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Computational Plasma Physics

Modelling the interaction of laser or particle beams with fully ionized, hot, dense matter poses a considerable computational challenge owing to the extreme relativistic intensities created by the laser, interposed with highly contrasting material properties in the vicinity of the interaction. Simulations in this domain are indispensable for gaining physical insight into absorption and transport phenomena in high intensity laser interactions, providing theoretical support for a number of important applications currently pursued worldwide, such as the Fast Ignitor Fusion concept, femtosecond X-ray sources, and compact ion accelerators.

At JSC we are employ different methods to model the interaction of laser plasma interactions. One is the use of three-dimensional mesh-free plasma simulation (PEPC) to investigate topical issues in high energy-density plasma physics from a fresh perspective, including collective heating and 'whole-target' transport of fast electrons, the origin and acceleration mechanisms of MeV protons, Gigagauss magnetic field generation and the effects of surface inhomogeneity on high harmonic generation. The fully Lagrangian, collisional kinetic approach offered by this model presents a new paradigm in computational plasma physics. This is complemented by the more conventional and proven technique of Particle-in-Cell (BOPS, JuSPIC, EPOCH, KLAPS) simulations.

Furthermore, the development of fast and scalable algorithms for large-scale particle simulations is an important part of our plasma-physical research.

Laser-Produced Light Sources

Laser-Produced Light Sources

Simulations in a relativistic, highly non-linear regime of Laser-plasma interaction make it possible to invesitgate light-sources, e.g. for X-rays. Those provide insight into ultrafast, time-resolved structural dynamics of materials, such as chemical reactions or phase transitions. We employ Particle-in-Cell simulations to reproduce the whole process from high energy electron generation to the emission of X-rays.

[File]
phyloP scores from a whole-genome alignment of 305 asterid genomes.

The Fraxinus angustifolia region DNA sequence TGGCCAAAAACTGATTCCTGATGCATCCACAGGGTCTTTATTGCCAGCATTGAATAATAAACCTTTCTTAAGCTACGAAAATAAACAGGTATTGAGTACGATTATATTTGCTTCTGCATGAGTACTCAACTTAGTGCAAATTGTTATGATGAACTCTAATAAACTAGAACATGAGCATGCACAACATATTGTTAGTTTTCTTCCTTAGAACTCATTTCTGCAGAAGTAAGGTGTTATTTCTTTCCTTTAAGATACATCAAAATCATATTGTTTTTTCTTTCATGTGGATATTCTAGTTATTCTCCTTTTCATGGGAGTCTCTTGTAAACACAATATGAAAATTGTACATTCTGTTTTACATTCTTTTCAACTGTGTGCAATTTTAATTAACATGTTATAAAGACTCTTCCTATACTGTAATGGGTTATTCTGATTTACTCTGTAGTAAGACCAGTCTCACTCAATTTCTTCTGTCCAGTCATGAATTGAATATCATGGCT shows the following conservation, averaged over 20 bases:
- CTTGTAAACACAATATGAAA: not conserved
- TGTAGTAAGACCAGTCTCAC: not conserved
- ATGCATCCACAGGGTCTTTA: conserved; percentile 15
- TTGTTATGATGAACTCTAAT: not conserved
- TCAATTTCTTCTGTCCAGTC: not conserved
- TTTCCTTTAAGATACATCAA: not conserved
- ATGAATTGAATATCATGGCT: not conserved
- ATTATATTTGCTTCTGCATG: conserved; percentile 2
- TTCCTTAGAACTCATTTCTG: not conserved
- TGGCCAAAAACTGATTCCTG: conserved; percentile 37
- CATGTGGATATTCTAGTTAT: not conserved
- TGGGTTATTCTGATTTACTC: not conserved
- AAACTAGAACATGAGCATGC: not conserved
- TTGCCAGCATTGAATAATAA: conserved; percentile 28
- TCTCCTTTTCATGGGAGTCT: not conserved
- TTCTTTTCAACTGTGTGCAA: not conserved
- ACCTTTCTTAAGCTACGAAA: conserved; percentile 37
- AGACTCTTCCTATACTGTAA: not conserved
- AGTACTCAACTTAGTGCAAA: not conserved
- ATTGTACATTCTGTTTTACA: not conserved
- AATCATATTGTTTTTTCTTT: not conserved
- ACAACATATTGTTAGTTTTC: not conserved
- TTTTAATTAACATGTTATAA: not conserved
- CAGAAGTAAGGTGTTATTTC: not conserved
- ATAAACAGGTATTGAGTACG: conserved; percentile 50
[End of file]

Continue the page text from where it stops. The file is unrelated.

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Simulation of Laser Particle Acceleration

Laser Particle Acceleration

High intensity lasers and their interaction with plasmas promise to enable table-top particle accelerators for a wide range of industrial and medical applications. We create detailed 3D and 2D simulations to study the particle evolution.

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Plasma-Surface Interaction

Plasma-Surface Interactions

Magnetic plasma confinement can never be ideal, and is inherently compromised by the necessity to rid the burning plasma of ash products and replace the hydrogen fuel. Moreover, in most devices the plasma core is connected to the vessel walls by a magnetically non-confined outer region, leading to a powerful exchange of matter between the plasma and the solid container. The sheer complexity of this edge physics demands multi-scale, multi-physics modelling.
Together with IEK-4, we are developing models combining Monte Carlo particle transport and plasma chemistry with a self-consistent description of electrostatic fields and gyromotion in the presence of geometrically complex boundaries.

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Algorithms for Computational Plasma Physics

Algorithms for Computational Plasma Physics

Fast Coulomb solvers, Barnes-Hut Tree Code, Particle-In-Cell-code, SMPSs, Exascale Research

Previous research projects

Other research topics that we have investigated in past that show the range of topics we cover.

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